Daires Roberto
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Re: Sor studies

Postby Daires Roberto » Wed Dec 28, 2016 7:50 pm

Méthode pour La guitare(1830) by Fernando Sor is a complementary tool for the interpretation of Fernando Sor´s music. This is method is associeted with his technical and compositional concepts for the process of constructing an interpretation for the Sonata Op.25.

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Justfun
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Re: Sor studies

Postby Justfun » Wed Dec 28, 2016 7:55 pm

Fernando Sor, I love you.
Richard Reynoso, Cypress \ Spruce 2016
Lozano Spruce 2001
Inofuentes 1997

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Yisrael van Handel
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Re: Sor studies

Postby Yisrael van Handel » Wed Dec 28, 2016 8:44 pm

RobMacKillop wrote:Well, he had a shorter string length and lighter strings...

Rob, how much difference does shorter string length really make? I have always heard that it is supposed to explain why Aguado's music is so difficult, with big stretches. But we have Aguado's guitar (in a museum in Paris) and the string length is 648 mm. Even if Sor's guitar was 630 mm, that only makes 4.5 mm difference in the distance from the 1st fret to the 4th fret. It is not nothing, but I have increased by horizontal reach by probably more than that by just a slight change in the way I sit. I now use the Stanley Yates position (left foot straight forward, guitar to the right of the body and held very high--nut level with ear), and elbow slightly forward of natural position; rather than the Aaron Shearer position that I learned 40 years ago (left foot to the left, guitar held to the left of the body). It is actually the elbow forward that imporves the reach. Of course, their fingerboard was about 2 mm narrower from 1st string to 6th string. It all adds up. But does it really explain how they played very difficult reaches? You can judge better than I can, because you have the guitars to check.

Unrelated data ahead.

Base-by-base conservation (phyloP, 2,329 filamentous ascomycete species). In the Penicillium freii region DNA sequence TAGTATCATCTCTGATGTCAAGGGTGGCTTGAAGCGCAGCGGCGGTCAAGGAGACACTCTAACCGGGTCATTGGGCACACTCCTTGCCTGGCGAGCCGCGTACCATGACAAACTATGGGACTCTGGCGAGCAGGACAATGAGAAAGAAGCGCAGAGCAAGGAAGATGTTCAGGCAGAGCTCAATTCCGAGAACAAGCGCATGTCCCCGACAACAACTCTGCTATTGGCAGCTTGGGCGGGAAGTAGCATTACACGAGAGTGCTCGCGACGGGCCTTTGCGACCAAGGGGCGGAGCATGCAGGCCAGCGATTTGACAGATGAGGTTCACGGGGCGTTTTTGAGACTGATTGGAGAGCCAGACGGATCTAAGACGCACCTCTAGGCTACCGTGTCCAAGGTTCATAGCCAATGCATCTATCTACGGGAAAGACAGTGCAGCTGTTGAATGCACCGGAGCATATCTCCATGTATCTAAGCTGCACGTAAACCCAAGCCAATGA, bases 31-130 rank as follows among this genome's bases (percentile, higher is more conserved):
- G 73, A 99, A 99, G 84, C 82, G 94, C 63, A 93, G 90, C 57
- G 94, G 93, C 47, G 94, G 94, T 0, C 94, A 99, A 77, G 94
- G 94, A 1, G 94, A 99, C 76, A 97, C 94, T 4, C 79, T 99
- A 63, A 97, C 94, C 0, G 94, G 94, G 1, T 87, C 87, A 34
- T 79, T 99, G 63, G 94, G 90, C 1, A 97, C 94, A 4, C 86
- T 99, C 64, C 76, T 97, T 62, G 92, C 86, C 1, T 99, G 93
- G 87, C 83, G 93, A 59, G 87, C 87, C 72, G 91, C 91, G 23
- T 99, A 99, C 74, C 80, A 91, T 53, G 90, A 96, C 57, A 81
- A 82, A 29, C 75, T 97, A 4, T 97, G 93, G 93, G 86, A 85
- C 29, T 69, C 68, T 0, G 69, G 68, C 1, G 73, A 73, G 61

Yisrael van Handel
Modi'in Ilit, Israel

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RobMacKillop
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Re: Sor studies

Postby RobMacKillop » Wed Dec 28, 2016 9:40 pm

True, 2mm wouldn't make a huge difference, but you would probably notice it. I'll be honest, I didn't know his guitar - or one of his guitars - survives, and that the string length is 648mm. Thanks for that info. Well, he probably had big hands ;-)

I imagine he had quite a few guitars, and perhaps some of them were shorter/longer than others.